At the Town of Norwood’s monthly meeting in July, public works director Tim Lippert said the town is still planning for the chip seal work to be completed on local roads, though he cannot say when it will happen. The process, which is cheaper than asphalt, was supposed to be completed in June.
Lippert said the oil was delivered for the chip-seal treatment process, but the distributor said he was unable to do the work. He told Norwood officials the county was working to purchase its own distributor equipment in order to get the chip seal done for area roads.
“We are sure hoping it happens soon,” Lippert said. “They are planning on doing it, but we don’t have the dates set.”
He added that it’s important to target places in local roads where there were cuts made to accommodate the raw water infrastructure that was installed last summer.
“That is going to be our focus,” he said. “That’s my goal.”
Lippert said the county takes care of its own projects, but always helps Norwood to do some chip seal — and at the county’s cost.
“It would be twice as much or more if it was a contractor,” he said. “They’re trying to help us out.”
Lippert said the support from the county is appreciated by the Town of Norwood.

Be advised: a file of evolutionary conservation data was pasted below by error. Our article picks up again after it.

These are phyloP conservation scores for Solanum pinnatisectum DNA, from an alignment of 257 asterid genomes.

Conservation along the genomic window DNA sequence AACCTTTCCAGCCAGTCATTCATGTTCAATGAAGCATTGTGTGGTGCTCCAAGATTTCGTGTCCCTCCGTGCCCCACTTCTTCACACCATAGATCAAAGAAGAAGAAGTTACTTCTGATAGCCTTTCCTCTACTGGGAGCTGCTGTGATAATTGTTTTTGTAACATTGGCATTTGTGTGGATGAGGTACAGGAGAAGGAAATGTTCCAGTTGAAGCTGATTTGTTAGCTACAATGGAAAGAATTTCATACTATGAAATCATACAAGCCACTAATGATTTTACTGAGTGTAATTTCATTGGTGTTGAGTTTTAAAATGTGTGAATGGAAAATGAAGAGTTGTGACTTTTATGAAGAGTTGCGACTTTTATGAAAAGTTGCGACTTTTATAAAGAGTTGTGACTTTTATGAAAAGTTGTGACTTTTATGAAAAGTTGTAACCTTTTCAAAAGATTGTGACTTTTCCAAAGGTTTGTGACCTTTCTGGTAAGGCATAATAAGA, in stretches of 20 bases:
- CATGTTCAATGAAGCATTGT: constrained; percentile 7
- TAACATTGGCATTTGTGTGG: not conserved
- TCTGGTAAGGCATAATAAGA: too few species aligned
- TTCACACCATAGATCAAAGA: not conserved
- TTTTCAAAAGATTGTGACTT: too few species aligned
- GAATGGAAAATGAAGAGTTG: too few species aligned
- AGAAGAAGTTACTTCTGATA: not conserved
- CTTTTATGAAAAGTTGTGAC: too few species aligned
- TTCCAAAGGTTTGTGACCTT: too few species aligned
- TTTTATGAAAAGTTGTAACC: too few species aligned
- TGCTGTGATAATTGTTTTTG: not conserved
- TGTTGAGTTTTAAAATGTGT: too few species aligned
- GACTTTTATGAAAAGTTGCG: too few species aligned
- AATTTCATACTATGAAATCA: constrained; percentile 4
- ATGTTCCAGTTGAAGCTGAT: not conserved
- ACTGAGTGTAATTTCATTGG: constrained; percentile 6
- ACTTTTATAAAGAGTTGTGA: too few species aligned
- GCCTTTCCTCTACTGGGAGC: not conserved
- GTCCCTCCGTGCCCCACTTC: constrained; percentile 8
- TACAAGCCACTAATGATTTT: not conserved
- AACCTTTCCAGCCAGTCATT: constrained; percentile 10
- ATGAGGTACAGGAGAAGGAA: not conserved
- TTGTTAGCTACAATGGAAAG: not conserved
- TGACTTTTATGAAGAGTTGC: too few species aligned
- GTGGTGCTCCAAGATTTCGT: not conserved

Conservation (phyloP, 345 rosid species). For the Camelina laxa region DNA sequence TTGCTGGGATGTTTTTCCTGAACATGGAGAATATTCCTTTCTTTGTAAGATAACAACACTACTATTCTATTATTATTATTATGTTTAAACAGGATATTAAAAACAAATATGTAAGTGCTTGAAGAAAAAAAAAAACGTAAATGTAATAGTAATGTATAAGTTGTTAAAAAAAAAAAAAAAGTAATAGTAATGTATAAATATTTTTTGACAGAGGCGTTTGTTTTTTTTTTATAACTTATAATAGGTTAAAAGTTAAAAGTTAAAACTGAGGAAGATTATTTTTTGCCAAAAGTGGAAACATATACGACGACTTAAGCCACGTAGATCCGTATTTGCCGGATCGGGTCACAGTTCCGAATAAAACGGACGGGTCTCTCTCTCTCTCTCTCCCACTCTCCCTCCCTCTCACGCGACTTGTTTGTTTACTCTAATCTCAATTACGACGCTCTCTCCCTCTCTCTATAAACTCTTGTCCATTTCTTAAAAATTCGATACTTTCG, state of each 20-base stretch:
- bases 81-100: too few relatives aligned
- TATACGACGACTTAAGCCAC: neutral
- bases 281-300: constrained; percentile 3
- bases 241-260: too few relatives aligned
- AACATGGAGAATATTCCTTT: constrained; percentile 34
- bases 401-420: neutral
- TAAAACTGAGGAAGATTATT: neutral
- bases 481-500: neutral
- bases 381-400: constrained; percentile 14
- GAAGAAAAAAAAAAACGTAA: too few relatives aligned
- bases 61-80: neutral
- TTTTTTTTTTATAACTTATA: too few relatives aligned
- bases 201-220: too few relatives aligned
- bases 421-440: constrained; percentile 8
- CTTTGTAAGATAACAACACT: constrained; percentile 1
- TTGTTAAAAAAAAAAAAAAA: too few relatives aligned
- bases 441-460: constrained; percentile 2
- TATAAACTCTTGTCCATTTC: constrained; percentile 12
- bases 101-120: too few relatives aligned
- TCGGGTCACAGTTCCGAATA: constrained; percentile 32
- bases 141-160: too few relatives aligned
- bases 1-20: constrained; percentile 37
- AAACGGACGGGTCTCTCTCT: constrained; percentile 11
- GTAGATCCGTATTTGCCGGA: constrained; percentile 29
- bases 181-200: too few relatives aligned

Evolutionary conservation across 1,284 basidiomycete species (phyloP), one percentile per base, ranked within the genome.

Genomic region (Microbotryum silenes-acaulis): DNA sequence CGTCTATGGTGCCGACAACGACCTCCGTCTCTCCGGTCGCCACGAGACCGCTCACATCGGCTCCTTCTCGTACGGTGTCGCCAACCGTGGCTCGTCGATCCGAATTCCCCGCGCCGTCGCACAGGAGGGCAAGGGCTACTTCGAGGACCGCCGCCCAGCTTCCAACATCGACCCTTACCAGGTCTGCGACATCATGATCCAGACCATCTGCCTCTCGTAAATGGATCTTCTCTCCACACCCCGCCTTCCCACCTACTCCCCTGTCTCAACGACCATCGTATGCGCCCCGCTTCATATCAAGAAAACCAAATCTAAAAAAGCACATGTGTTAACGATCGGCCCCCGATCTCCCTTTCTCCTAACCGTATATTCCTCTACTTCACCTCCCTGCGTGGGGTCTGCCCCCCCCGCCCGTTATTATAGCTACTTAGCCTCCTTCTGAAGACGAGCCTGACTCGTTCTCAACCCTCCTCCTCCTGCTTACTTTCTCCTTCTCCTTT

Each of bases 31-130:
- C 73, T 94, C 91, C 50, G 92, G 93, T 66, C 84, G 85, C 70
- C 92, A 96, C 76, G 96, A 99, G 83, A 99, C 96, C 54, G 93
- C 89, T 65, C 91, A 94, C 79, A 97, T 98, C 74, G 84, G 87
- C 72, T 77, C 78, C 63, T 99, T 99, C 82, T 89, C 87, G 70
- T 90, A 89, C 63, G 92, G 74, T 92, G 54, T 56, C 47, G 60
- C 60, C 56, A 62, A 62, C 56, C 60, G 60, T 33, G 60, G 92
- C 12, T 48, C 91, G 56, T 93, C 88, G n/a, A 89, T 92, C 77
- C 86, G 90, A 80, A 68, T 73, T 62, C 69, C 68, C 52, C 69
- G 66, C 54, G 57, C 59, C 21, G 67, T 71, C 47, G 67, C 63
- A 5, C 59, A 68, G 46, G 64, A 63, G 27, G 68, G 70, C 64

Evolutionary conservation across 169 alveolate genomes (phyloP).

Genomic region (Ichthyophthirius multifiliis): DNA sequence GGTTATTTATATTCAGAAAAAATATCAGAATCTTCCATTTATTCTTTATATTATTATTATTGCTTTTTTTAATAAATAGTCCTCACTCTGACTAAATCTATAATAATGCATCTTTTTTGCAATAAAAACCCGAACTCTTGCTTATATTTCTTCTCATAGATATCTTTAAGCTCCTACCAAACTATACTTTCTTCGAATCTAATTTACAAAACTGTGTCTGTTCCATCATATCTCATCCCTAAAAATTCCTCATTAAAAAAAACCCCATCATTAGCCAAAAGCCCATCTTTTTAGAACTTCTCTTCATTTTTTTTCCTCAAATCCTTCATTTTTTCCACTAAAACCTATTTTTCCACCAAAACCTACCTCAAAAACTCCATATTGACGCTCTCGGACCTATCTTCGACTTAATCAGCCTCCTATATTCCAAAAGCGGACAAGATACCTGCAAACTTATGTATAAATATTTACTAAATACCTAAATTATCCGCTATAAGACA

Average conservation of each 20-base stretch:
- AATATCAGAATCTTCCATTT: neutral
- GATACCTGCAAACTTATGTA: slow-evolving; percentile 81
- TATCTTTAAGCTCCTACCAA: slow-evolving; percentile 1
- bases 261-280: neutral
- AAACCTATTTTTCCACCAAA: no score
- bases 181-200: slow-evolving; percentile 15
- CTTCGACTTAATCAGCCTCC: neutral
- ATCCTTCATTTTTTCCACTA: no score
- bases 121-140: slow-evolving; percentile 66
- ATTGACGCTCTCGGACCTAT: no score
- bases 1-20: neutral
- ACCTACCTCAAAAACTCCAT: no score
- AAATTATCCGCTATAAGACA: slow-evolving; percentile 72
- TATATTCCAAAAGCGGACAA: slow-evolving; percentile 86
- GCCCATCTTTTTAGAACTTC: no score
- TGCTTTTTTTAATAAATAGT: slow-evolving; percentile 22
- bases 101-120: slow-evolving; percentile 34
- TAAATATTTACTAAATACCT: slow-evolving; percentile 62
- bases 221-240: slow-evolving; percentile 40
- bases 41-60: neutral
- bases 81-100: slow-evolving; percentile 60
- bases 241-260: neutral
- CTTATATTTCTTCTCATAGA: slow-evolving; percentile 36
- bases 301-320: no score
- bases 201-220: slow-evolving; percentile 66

He also said the temperature must be above 50 degrees to complete the chip-seal work.
Lippert also told town officials in July that Farmers Water Development is looking at doing some work on the Gurley Reservoir. He said the Farmers Water board of directors retained Davis Engineering to begin looking at the project, which would require state approval.
Kenny Helman, who is a board member for Farmers Water, said his organization has to get the work done, because it’s required by the state of Colorado; however, the situation is not an emergency.
“We are a long ways down the road, but it does need some repair,” he said.
According to Helman, the reservoir needs a temporary patch, and then a long-term solution. He said the large amount of snow, coupled with the way the reservoir sits, made for a big drift on the back side of it. He said there is a slip, or a slide, four-feet deep there.
That slip, he said, is a concern to state officials who inspected the reservoir and want to make sure it’s fixed.
He said the reservoir is limited now as to how much water it can hold, because of the slip.
“It’s been stuck ever since at that level,” he said. “If we can do temporary fix on the slip, with a long-term fix so it never will slip again, that’s what the ditch company is hoping to do.”
Helman said Farmers Water is still working on the time frame, but agreed that repairs will start as soon as this fall.
He said no water is coming through the slip, and a device is in place to measure that.